EGTK Oxford

Speaking as an ex-student, not an instructor, my first encounter with unexpected IMC was actually rather mild, but illustrates what JasonC just said.

I did my instrument awareness in actual cloud. Actually my instructor did an unofficial NDB let-down to get us back to the airfield, while I maintained headings and kept us right way up. It all went very well and I enjoyed it enormously.

Post-PPL I flew one day towards a low cloud base and decided to turn back. Part way through the turn I flew into a bit of cloud I had not seen, and in the time it took to work out what heading I should level wings at I was well over 30 degrees of bank. Nothing bad happened: I just included the AI in my scan :-) and flew out of it.

To me the difference between the "instrument awareness" training, and the actual inadvertent IMC was the unexpectedness. I knew I had to monitor the AI etc, but it wasn't the first thing I did.

So what I learned from experience, but what my FI could have taught me, was how to manage the transition: The immediate need to scan, the risk of distractions stopping you, and what the real priorities are. That has to be an almost instinctive reaction to it all going white.

The stuff he did address, e.g. the leans, various fancy diagrams of scan patterns etc, were also important, but more to do with a planned rational thought process once you are stably in IMC.

The actual flying practice was fine for demonstrating IMC survival once in it, but you can't really demonstrate an unexpected transition!

Booker EGTB, White Waltham EGLM

To me the difference between the "instrument awareness" training, and the actual inadvertent IMC was the unexpectedness.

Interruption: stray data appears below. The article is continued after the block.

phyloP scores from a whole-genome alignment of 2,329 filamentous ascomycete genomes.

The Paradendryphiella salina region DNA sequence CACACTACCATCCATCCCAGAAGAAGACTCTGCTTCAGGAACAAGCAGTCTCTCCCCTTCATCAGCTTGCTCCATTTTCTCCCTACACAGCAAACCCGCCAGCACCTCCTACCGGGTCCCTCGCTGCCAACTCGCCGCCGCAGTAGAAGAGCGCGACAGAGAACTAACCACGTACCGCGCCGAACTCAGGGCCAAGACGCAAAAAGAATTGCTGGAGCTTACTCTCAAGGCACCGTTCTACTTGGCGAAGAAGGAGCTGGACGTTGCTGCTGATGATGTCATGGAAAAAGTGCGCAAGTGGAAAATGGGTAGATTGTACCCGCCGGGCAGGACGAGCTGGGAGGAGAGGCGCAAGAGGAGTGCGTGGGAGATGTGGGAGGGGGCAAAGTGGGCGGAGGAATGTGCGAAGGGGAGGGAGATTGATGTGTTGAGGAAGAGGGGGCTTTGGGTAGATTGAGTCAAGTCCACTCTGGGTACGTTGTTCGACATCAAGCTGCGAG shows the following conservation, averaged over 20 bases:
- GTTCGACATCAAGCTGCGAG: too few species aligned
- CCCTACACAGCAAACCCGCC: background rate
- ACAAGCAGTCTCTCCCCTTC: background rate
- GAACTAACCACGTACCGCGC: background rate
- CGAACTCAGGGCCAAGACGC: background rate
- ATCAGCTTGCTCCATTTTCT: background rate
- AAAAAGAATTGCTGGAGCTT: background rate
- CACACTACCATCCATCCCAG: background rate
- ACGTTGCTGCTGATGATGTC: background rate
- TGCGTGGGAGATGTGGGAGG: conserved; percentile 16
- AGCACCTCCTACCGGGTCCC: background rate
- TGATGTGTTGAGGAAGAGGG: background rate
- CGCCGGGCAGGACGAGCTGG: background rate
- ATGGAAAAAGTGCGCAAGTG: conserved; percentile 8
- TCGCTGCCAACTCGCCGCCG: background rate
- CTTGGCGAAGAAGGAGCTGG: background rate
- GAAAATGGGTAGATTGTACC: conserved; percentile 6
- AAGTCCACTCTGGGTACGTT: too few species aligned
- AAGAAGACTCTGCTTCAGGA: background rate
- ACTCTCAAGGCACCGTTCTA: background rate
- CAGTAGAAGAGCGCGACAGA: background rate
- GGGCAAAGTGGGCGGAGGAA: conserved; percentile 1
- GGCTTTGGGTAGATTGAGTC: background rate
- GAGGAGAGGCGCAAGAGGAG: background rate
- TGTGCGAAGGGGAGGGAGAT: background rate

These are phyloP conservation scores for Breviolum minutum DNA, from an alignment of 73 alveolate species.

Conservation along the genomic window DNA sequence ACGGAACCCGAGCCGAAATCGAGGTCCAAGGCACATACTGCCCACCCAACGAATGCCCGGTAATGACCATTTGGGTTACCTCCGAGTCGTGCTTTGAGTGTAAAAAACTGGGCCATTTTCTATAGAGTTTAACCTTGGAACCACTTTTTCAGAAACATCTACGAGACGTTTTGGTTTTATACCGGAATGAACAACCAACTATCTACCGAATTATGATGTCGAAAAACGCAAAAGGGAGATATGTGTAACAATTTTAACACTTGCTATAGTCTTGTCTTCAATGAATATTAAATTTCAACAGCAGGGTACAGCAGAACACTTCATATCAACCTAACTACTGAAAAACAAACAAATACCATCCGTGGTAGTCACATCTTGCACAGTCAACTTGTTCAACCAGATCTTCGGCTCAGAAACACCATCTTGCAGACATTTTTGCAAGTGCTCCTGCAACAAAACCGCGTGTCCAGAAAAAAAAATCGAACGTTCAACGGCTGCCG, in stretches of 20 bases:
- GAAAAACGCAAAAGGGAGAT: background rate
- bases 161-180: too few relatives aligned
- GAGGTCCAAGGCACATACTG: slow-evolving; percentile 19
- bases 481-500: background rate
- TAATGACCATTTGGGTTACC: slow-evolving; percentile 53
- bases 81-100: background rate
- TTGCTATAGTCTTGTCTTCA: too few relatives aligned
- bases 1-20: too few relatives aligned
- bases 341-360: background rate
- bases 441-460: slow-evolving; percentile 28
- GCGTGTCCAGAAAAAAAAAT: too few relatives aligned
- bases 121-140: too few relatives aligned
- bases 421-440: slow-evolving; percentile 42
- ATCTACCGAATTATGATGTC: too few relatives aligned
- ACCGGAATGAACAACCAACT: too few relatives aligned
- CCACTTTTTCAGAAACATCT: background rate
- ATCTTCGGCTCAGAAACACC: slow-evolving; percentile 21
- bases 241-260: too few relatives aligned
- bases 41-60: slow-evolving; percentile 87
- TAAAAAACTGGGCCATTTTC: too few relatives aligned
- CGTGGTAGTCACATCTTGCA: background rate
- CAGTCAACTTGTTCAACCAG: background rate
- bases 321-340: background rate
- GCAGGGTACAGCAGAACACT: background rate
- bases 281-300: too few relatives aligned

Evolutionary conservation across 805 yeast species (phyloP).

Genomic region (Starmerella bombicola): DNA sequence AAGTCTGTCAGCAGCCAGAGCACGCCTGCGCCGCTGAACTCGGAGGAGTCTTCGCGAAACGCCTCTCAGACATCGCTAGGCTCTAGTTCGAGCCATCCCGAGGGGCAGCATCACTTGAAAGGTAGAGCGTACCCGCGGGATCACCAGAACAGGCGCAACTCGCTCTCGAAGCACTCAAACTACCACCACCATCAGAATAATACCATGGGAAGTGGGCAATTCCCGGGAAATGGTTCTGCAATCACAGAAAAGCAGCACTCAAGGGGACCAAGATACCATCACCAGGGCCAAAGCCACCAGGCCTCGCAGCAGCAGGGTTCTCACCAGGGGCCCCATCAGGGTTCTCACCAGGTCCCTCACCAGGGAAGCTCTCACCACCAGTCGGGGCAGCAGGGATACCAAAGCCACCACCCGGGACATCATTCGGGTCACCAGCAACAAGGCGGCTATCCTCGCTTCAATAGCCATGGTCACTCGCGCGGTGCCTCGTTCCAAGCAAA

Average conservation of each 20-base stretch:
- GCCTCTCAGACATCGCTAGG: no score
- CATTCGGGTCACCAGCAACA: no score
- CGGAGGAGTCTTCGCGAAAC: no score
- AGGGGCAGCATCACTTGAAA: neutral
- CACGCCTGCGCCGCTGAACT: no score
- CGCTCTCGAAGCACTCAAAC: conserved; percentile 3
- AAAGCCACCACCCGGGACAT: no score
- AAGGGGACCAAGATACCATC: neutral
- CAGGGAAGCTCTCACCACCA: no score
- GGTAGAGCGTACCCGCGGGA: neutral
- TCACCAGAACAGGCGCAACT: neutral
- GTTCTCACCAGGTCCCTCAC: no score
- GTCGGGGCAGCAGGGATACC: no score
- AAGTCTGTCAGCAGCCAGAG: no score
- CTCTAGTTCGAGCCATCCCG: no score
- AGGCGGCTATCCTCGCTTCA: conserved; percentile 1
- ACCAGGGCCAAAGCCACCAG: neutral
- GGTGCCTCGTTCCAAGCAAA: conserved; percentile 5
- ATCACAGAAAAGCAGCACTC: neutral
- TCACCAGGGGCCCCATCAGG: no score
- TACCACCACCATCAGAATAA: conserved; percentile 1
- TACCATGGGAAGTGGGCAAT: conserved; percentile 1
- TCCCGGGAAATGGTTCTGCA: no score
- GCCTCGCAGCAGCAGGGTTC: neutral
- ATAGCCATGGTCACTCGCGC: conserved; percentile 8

Spot on...but second best is at least some experience of entering actual cloud, even if not unexpected, will still convey the suddenness of the situation....

EGPD / OMDW / YPJT, United Kingdom

Hi Genghis,

As you know I spent a few hours under the hood at a field somewhere up the M1 last year. (Blimey a year already)...

And I know that my instructor (who you also know :D) said I was quite good at the instrument flying malarky... but as I said to him I think I was VERY lucky with my original PPL instruction. I did actually do more than the 1 hour in the syllabus, and my instructor used to get me to fly around a lot on instruments focussing on wings level climbs and descents and level turns. The key was trim,trim, trim and trim again.

The rational here was that if I ever found myself in IMC the level turns would enable a 180 turn, but that with wings level climbs and descents that if I had to get on the blower to ATC for guidance at least I could follow their instructions to remain terrain safe.